International Women’s Day (IWD) is a day to challenge Australian women and men to consider the legacy that will be passed onto future generations of women.
On March 8, the Catholic Education Head Office welcomed activist and film maker Robynne Murphy to speak at their annual IWD lunch event. Robynne was instrumental in winning the right for women to work in BHP during the prolonged Jobs For Women dispute from 1980-1994 and is now making a documentary film that will tell the story using historical footage.
Robynne shared insights from one of the most important industrial relations successes in Australia's history. A 14 year battle, fought for women by women, which paved the way for women to work in blue collar industries. As a young activist, Robynne helped found the Jobs For Women campaign and was one of the first women to file a claim with the anti-discrimination board.
Robynne shared that in 1980 the situation for working class women in Wollongong was awful. Prevented from working at the steelworks, the city's major employer, women faced either exploitation in backyard sweatshops, or having to make a daily early morning journey to Sydney in the hope of finding work. Further sexual harassment was rife. Robynne told of when a local shop owner's sexual exploitation of the women's desperate situation was exposed, a 'spark was lit' that began a battle - jobs for women!
“It was a battle where working class and migrant women came up against the country's richest and most powerful company, from factory gates to the highest court in Australia” said Robynne. “The campaign navigated anti-discrimination laws that had not been tested in court. We struggled to access even the most basic legal aid, yet the movement grew. From handfuls camping at company gates in a makeshift ‘tent embassy’, the struggle expanded to hundreds of diverse women fighting a class action to win jobs supported by a growing collection of allies.”
(Photo supplied: Robynne Murphy)
During her presentation, Robynne specifically recognised the enormous courage of the many migrant women that joined the campaign, navigating substantial cultural issues, and how the Federated Ironworkers' Association of Australia provided ongoing support to the campaign. Robynne said that without these many community links forged, they simply would not have won.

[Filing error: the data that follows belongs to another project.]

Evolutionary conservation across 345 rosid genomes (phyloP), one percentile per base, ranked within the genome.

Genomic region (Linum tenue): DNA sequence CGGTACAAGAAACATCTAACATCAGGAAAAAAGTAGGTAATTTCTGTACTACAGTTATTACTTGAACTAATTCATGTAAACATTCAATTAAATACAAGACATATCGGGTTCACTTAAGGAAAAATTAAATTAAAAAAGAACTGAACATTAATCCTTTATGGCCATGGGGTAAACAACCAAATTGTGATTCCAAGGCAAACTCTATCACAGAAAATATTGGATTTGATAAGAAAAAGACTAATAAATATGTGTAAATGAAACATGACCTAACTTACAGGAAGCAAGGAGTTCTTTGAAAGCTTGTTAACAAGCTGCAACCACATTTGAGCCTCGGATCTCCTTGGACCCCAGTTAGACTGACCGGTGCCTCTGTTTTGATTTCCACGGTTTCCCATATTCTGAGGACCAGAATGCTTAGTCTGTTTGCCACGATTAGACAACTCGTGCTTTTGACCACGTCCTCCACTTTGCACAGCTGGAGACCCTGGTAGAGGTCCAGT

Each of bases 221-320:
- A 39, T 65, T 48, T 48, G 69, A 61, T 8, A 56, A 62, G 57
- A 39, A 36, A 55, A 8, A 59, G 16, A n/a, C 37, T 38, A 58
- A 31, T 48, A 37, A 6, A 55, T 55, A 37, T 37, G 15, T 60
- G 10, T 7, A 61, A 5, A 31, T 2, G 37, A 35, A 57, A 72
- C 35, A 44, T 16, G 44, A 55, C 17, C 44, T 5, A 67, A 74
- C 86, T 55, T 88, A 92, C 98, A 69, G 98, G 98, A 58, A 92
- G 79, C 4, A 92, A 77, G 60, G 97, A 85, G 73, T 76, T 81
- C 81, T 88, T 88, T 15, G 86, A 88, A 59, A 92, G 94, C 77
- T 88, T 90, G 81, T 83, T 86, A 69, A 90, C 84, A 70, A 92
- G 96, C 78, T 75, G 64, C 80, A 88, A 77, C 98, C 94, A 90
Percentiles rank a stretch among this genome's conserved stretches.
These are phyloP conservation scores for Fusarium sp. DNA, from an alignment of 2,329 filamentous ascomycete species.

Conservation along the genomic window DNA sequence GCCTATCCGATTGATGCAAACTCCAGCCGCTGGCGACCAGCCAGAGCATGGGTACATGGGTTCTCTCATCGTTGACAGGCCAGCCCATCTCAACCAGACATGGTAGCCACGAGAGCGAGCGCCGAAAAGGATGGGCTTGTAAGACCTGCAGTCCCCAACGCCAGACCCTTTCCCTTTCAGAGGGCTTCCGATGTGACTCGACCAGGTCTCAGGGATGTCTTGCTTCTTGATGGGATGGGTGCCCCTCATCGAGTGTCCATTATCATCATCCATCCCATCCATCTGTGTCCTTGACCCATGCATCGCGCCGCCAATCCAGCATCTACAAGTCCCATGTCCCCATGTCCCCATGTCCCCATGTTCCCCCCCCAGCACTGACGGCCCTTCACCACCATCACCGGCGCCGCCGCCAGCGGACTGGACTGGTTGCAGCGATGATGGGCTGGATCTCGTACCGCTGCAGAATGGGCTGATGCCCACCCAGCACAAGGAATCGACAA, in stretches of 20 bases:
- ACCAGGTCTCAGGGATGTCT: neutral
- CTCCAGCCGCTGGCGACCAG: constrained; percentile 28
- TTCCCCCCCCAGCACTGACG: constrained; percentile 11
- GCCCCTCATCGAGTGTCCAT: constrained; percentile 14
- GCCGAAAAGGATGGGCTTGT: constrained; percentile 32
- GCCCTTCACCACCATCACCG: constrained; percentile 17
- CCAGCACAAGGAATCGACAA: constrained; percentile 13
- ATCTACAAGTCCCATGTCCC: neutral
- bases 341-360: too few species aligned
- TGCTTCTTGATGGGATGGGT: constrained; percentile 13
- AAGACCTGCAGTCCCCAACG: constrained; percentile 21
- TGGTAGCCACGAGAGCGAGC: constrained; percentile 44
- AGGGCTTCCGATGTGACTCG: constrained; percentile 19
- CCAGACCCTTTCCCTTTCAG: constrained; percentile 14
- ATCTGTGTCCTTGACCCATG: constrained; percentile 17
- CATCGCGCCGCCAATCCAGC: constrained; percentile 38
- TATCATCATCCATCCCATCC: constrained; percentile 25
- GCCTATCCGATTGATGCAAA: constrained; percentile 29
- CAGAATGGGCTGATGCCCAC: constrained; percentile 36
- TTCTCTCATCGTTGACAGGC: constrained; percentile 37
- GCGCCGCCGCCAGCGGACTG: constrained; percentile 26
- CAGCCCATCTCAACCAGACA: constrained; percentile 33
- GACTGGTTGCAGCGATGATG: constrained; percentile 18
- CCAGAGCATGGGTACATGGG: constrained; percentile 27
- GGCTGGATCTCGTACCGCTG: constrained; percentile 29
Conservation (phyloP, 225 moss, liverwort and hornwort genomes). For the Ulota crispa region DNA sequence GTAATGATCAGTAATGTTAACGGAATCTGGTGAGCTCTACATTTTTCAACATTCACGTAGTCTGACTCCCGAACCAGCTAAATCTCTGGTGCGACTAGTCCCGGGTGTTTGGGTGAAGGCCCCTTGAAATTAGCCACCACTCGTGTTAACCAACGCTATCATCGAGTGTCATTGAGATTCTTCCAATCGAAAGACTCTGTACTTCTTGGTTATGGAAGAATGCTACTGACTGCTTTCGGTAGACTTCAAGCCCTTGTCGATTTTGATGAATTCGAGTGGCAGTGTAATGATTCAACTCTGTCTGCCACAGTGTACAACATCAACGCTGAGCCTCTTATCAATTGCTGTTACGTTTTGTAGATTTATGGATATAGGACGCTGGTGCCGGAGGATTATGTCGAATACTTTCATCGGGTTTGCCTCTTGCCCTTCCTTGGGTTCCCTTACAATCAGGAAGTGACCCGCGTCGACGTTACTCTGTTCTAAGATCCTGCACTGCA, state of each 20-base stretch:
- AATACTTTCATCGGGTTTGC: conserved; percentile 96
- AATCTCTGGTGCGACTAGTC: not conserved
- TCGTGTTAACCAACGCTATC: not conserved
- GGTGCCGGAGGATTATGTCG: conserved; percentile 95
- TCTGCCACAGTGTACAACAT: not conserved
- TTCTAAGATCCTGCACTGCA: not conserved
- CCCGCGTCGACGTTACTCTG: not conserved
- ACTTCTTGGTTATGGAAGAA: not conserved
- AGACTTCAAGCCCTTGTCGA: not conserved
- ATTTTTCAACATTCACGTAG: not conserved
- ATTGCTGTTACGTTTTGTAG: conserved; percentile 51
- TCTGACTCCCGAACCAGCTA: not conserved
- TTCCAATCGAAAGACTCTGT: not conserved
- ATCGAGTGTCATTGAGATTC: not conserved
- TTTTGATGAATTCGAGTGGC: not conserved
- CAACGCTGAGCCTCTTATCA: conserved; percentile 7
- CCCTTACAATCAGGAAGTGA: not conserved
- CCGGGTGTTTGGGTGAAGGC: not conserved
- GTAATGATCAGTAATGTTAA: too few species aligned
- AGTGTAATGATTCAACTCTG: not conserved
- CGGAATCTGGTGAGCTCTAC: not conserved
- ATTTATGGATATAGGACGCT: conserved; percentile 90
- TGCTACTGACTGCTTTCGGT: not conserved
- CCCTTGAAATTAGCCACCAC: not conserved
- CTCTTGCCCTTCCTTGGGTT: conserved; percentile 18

Remarkably, many people have never heard of this effort. “It is one most important struggles and yet the least remembered, it is virtually unknown” said Robynne. “That is why it is so important to make a film that changed the situation for women across Australia. It is about equality for women, unionism and workers' rights, migrant justice, breaking down barriers, challenging corporate power and building unity. We achieved this as a group of women and it shows just what can be done!” The film portrays how solidarity can overcome the biggest of hurdles.
This year, the United Nations is asking the global community to #PressForProgress and be tenacious in accelerating gender equality and empowerment. Robynne acknowledged in her presentation today's ongoing problems in the workforce, with further fights to be fought around pay equality, sexual harassment and domestic violence. "This history's important to tell now, because in some ways the situation is worse because we have high unemployment, underemployment and it's been institutionalised. People don't understand what a full-time job is about or what union rights are and how unions can fight for our rights and we know sexual harassment is alive and well."
International Women's Day continues to be a rallying point for improving the economic, political and social futures of women. Every year, the Catholic Education Office’s IWD event brings together staff to honour this international celebration of women. Today and every day we #PressForProgress towards gender equality in Australian workplaces.
For more information about the film Jobs For Women, see the Facebook page.